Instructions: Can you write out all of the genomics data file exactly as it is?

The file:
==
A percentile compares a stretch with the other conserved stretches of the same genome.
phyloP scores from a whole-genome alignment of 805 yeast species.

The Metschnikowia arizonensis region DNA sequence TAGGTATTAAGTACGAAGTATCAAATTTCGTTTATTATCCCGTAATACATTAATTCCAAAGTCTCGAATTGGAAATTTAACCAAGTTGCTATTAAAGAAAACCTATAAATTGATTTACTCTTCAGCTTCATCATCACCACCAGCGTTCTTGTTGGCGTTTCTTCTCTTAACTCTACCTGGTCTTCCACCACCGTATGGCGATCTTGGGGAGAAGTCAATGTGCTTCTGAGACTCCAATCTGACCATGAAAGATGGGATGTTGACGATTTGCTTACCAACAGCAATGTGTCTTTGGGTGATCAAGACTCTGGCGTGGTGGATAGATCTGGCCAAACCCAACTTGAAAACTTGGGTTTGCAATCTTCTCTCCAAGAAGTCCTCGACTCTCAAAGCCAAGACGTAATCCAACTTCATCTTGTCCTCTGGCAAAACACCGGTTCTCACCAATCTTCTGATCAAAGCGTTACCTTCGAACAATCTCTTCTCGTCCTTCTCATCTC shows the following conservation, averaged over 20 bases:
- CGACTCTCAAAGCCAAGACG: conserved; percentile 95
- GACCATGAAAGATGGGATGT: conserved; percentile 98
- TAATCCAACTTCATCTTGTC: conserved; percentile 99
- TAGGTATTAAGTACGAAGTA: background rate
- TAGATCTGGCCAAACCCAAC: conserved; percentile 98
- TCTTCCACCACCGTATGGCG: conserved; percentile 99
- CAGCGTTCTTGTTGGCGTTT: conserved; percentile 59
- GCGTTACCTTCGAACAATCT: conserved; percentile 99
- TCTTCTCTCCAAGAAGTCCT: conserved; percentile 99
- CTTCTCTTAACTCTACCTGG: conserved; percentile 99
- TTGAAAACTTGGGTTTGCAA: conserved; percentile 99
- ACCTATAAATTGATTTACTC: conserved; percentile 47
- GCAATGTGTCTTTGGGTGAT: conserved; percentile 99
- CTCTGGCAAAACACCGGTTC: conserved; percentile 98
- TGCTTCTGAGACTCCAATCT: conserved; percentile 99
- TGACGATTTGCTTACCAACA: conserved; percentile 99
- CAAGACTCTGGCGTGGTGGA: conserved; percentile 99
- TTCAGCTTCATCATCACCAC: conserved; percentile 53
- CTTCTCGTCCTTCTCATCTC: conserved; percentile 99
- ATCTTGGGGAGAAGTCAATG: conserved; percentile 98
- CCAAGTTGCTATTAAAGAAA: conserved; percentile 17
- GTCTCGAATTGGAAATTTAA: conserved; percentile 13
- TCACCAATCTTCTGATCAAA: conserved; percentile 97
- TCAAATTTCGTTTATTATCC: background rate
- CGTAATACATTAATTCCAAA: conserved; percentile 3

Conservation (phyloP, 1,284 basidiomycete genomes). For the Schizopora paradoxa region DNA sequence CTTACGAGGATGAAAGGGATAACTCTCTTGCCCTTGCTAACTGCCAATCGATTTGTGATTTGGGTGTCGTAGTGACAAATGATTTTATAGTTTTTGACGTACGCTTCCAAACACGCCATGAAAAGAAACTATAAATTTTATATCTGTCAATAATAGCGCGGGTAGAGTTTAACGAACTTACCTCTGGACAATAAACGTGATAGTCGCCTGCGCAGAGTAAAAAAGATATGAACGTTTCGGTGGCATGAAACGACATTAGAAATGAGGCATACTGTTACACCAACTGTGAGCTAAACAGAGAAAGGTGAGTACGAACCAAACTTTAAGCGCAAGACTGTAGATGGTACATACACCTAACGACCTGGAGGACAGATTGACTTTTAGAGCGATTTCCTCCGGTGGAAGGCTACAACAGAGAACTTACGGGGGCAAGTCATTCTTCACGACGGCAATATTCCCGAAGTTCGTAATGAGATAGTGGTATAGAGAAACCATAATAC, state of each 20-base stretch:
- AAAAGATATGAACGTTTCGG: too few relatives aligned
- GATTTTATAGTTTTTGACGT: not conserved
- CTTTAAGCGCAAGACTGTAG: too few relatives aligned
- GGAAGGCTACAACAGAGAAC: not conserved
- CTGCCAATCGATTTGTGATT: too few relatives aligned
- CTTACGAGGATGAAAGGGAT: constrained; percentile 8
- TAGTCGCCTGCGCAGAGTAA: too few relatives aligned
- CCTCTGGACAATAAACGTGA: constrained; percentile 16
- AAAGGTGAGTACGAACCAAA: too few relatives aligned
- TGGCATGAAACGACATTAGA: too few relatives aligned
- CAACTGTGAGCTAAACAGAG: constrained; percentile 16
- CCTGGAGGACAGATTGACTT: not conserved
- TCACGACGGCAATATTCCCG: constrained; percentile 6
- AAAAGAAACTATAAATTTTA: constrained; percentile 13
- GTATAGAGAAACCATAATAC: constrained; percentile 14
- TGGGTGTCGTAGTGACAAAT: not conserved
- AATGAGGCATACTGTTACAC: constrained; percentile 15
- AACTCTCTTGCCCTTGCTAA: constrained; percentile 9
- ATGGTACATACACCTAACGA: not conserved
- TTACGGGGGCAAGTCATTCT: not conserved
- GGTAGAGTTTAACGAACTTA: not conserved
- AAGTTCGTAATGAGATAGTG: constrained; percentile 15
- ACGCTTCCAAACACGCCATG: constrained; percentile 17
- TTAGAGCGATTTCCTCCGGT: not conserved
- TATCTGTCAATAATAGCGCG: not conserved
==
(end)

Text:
A percentile compares a stretch with the other conserved stretches of the same genome.
phyloP scores from a whole-genome alignment of 805 yeast species.

The Metschnikowia arizonensis region DNA sequence TAGGTATTAAGTACGAAGTATCAAATTTCGTTTATTATCCCGTAATACATTAATTCCAAAGTCTCGAATTGGAAATTTAACCAAGTTGCTATTAAAGAAAACCTATAAATTGATTTACTCTTCAGCTTCATCATCACCACCAGCGTTCTTGTTGGCGTTTCTTCTCTTAACTCTACCTGGTCTTCCACCACCGTATGGCGATCTTGGGGAGAAGTCAATGTGCTTCTGAGACTCCAATCTGACCATGAAAGATGGGATGTTGACGATTTGCTTACCAACAGCAATGTGTCTTTGGGTGATCAAGACTCTGGCGTGGTGGATAGATCTGGCCAAACCCAACTTGAAAACTTGGGTTTGCAATCTTCTCTCCAAGAAGTCCTCGACTCTCAAAGCCAAGACGTAATCCAACTTCATCTTGTCCTCTGGCAAAACACCGGTTCTCACCAATCTTCTGATCAAAGCGTTACCTTCGAACAATCTCTTCTCGTCCTTCTCATCTC shows the following conservation, averaged over 20 bases:
- CGACTCTCAAAGCCAAGACG: conserved; percentile 95
- GACCATGAAAGATGGGATGT: conserved; percentile 98
- TAATCCAACTTCATCTTGTC: conserved; percentile 99
- TAGGTATTAAGTACGAAGTA: background rate
- TAGATCTGGCCAAACCCAAC: conserved; percentile 98
- TCTTCCACCACCGTATGGCG: conserved; percentile 99
- CAGCGTTCTTGTTGGCGTTT: conserved; percentile 59
- GCGTTACCTTCGAACAATCT: conserved; percentile 99
- TCTTCTCTCCAAGAAGTCCT: conserved; percentile 99
- CTTCTCTTAACTCTACCTGG: conserved; percentile 99
- TTGAAAACTTGGGTTTGCAA: conserved; percentile 99
- ACCTATAAATTGATTTACTC: conserved; percentile 47
- GCAATGTGTCTTTGGGTGAT: conserved; percentile 99
- CTCTGGCAAAACACCGGTTC: conserved; percentile 98
- TGCTTCTGAGACTCCAATCT: conserved; percentile 99
- TGACGATTTGCTTACCAACA: conserved; percentile 99
- CAAGACTCTGGCGTGGTGGA: conserved; percentile 99
- TTCAGCTTCATCATCACCAC: conserved; percentile 53
- CTTCTCGTCCTTCTCATCTC: conserved; percentile 99
- ATCTTGGGGAGAAGTCAATG: conserved; percentile 98
- CCAAGTTGCTATTAAAGAAA: conserved; percentile 17
- GTCTCGAATTGGAAATTTAA: conserved; percentile 13
- TCACCAATCTTCTGATCAAA: conserved; percentile 97
- TCAAATTTCGTTTATTATCC: background rate
- CGTAATACATTAATTCCAAA: conserved; percentile 3

Conservation (phyloP, 1,284 basidiomycete genomes). For the Schizopora paradoxa region DNA sequence CTTACGAGGATGAAAGGGATAACTCTCTTGCCCTTGCTAACTGCCAATCGATTTGTGATTTGGGTGTCGTAGTGACAAATGATTTTATAGTTTTTGACGTACGCTTCCAAACACGCCATGAAAAGAAACTATAAATTTTATATCTGTCAATAATAGCGCGGGTAGAGTTTAACGAACTTACCTCTGGACAATAAACGTGATAGTCGCCTGCGCAGAGTAAAAAAGATATGAACGTTTCGGTGGCATGAAACGACATTAGAAATGAGGCATACTGTTACACCAACTGTGAGCTAAACAGAGAAAGGTGAGTACGAACCAAACTTTAAGCGCAAGACTGTAGATGGTACATACACCTAACGACCTGGAGGACAGATTGACTTTTAGAGCGATTTCCTCCGGTGGAAGGCTACAACAGAGAACTTACGGGGGCAAGTCATTCTTCACGACGGCAATATTCCCGAAGTTCGTAATGAGATAGTGGTATAGAGAAACCATAATAC, state of each 20-base stretch:
- AAAAGATATGAACGTTTCGG: too few relatives aligned
- GATTTTATAGTTTTTGACGT: not conserved
- CTTTAAGCGCAAGACTGTAG: too few relatives aligned
- GGAAGGCTACAACAGAGAAC: not conserved
- CTGCCAATCGATTTGTGATT: too few relatives aligned
- CTTACGAGGATGAAAGGGAT: constrained; percentile 8
- TAGTCGCCTGCGCAGAGTAA: too few relatives aligned
- CCTCTGGACAATAAACGTGA: constrained; percentile 16
- AAAGGTGAGTACGAACCAAA: too few relatives aligned
- TGGCATGAAACGACATTAGA: too few relatives aligned
- CAACTGTGAGCTAAACAGAG: constrained; percentile 16
- CCTGGAGGACAGATTGACTT: not conserved
- TCACGACGGCAATATTCCCG: constrained; percentile 6
- AAAAGAAACTATAAATTTTA: constrained; percentile 13
- GTATAGAGAAACCATAATAC: constrained; percentile 14
- TGGGTGTCGTAGTGACAAAT: not conserved
- AATGAGGCATACTGTTACAC: constrained; percentile 15
- AACTCTCTTGCCCTTGCTAA: constrained; percentile 9
- ATGGTACATACACCTAACGA: not conserved
- TTACGGGGGCAAGTCATTCT: not conserved
- GGTAGAGTTTAACGAACTTA: not conserved
- AAGTTCGTAATGAGATAGTG: constrained; percentile 15
- ACGCTTCCAAACACGCCATG: constrained; percentile 17
- TTAGAGCGATTTCCTCCGGT: not conserved
- TATCTGTCAATAATAGCGCG: not conserved